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Grow your own school leaders

Schools are spending more of their limited resources on recruitment. Our survey of more than a thousand school leaders found the most challenging roles to fill are those with a teaching and learning responsibility (TLR).

I keep hearing about schools paying vast amounts of money to advertise and re-advertise such posts, sometimes never finding anybody. Many schools are looking further afield, getting creative with social media and competing rather than collaborating to find the best people from an ever limited pool.

This isn’t sustainable and we’re still waiting to hear how government is going to help the situation. In time, the college of teaching will be part of the solution, but this doesn’t help those schools that are missing key staff right now. Threatening announcements about greater accountability, sacking school leaders and forced academisation aren’t helpful. We’re hoping to see a more positive, sophisticated and holistic response from Nicky Morgan and colleagues this parliament. We need to encourage graduates to consider teaching as a career option, entice experienced leavers back to the profession and highlight the benefits and opportunities of leadership responsibilities rather than just the risks and challenges.

So, what can schools do? For many, the answer has been to grow their own school leaders because this can be cost effective and a way to develop people who know the school and have the right skills; however, this takes time and can be particularly challenging in stand-alone or small schools.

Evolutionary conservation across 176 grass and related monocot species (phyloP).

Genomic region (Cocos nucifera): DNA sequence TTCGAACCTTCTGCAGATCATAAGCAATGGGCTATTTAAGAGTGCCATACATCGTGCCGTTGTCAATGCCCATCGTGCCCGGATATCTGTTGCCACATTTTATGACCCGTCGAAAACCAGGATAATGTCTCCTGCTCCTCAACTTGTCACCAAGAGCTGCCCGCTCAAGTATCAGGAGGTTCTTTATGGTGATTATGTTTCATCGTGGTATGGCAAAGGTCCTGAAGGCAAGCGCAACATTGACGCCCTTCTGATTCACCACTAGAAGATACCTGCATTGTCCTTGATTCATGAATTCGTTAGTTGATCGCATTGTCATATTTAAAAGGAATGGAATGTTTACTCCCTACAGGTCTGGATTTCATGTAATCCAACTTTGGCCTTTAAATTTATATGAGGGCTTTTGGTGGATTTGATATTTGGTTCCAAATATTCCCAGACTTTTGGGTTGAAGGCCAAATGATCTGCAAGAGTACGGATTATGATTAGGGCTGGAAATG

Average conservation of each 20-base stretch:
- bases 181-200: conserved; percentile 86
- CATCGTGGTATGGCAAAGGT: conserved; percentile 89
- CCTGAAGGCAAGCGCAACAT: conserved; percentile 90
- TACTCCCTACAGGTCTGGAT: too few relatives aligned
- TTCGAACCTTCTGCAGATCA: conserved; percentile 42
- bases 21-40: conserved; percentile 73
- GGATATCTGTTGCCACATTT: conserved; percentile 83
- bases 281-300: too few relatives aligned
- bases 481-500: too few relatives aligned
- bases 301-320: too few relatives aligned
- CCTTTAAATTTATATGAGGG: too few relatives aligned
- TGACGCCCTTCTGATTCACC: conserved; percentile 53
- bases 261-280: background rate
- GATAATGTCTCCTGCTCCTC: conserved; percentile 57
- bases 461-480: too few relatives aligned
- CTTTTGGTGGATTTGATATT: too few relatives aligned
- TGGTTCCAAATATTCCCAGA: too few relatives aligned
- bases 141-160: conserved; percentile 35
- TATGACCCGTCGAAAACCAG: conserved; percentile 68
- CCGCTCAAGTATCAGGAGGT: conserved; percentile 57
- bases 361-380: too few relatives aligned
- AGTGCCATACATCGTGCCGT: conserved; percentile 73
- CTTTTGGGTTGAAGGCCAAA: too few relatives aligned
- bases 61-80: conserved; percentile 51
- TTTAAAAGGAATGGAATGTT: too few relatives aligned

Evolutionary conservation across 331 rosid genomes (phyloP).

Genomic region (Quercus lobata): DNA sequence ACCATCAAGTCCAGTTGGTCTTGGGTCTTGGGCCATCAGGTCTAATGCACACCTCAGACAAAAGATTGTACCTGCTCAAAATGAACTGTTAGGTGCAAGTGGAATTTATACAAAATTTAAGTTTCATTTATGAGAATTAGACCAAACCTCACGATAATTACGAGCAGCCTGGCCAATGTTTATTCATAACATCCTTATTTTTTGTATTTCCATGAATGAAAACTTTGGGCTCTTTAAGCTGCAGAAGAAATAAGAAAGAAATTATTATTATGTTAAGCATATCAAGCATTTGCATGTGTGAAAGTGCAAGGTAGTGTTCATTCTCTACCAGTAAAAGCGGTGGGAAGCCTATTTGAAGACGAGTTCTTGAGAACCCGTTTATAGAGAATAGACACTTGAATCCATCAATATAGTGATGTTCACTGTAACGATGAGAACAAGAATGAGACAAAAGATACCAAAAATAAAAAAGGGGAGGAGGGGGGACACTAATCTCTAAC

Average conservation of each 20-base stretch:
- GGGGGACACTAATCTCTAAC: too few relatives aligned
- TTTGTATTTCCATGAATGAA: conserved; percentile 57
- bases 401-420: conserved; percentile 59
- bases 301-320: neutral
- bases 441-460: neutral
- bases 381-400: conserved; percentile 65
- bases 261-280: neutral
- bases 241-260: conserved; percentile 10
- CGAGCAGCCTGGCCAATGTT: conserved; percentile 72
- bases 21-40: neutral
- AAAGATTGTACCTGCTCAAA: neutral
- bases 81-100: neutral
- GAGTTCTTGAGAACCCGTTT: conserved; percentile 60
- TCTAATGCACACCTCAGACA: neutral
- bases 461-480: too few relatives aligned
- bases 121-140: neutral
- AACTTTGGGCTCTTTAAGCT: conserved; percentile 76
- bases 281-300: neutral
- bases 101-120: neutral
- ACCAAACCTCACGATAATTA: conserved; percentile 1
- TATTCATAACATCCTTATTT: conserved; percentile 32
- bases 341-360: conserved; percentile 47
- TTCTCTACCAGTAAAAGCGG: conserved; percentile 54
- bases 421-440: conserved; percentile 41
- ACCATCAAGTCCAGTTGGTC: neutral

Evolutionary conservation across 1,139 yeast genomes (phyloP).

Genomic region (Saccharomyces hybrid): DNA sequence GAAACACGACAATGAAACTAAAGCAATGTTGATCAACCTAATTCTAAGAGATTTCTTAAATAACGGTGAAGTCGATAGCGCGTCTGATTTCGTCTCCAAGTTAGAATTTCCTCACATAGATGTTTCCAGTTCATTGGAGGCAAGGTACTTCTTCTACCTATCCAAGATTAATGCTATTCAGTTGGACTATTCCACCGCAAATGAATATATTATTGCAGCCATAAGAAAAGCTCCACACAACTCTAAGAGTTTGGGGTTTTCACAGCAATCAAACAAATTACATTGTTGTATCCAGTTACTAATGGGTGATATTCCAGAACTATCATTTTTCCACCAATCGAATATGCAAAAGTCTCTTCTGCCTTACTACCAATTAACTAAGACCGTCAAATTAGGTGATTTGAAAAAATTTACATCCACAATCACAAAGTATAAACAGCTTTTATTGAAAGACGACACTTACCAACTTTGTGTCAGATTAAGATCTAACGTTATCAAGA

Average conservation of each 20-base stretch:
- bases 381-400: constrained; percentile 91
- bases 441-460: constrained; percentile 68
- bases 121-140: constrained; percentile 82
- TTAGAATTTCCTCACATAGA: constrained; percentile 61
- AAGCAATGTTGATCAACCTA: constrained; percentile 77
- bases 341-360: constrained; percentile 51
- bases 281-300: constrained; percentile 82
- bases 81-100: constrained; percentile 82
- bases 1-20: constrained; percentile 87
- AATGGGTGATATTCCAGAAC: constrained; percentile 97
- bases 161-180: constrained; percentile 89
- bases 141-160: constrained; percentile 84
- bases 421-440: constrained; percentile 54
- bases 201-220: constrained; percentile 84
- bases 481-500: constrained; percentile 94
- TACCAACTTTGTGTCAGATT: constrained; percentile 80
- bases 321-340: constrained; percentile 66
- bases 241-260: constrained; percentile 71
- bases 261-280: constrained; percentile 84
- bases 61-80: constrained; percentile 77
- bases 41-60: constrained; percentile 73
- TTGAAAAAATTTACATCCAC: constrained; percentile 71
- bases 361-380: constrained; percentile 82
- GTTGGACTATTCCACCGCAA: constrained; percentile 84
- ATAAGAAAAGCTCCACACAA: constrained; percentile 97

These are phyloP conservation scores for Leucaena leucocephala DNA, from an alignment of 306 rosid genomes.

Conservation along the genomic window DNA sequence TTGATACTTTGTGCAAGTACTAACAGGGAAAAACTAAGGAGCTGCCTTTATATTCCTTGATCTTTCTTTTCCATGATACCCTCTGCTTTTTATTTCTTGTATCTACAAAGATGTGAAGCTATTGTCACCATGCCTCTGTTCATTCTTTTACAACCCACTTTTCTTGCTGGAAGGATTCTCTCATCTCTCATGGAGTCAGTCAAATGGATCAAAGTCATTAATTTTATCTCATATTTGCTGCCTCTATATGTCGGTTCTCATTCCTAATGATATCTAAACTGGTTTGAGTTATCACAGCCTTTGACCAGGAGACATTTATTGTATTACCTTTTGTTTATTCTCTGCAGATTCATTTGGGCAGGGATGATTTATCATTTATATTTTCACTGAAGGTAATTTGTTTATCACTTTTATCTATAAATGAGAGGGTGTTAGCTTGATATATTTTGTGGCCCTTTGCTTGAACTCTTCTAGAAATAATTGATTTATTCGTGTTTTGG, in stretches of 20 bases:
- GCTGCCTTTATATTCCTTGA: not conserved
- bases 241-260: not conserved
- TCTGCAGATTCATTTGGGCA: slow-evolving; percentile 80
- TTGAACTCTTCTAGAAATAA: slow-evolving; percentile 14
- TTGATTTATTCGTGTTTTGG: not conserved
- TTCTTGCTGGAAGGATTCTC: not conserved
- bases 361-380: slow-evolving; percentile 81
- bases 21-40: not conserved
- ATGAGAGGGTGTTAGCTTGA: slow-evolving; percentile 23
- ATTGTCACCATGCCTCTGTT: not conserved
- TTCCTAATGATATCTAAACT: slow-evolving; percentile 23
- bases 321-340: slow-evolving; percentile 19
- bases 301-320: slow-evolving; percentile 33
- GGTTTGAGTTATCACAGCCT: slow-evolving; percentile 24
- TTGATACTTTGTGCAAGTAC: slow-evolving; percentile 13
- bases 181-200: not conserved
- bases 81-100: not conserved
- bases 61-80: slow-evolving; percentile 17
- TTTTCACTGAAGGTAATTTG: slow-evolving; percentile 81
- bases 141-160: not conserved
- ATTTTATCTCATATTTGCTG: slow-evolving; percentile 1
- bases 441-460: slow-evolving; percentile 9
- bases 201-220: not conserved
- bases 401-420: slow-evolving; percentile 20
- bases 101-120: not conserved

Here are three strategies I’m seeing more schools use to grow the next generation of senior teachers and school leaders despite, rather than because of, government intervention.

1. Map out your leadership pipeline

Ofsted is explicitly looking for schools to do succession planning, with clear development plans for their middle leaders. This requires senior leaders to map out different scenarios for who might be able to step up into different roles over time. This not only helps to highlight the development needs of existing high-potential staff but also shows any glaring gaps that require fresh thinking from beyond the school.

Doing a good job with succession planning often relies on strong relationships and an appreciation of what motivates different individuals. If done right, helping colleagues to consider the options available in the future can build trust and increase capacity. School leaders need to take the time to get to know their middle leaders, including what drives them and what’s holding them back.

2. Prioritise and invest in good CPD

Many schools have an experienced member of the team taking the lead on professional development, which in turn can be a good learning opportunity for them. Increasingly, we’re seeing schools and groups of schools with directors of teaching and learning, or research leads.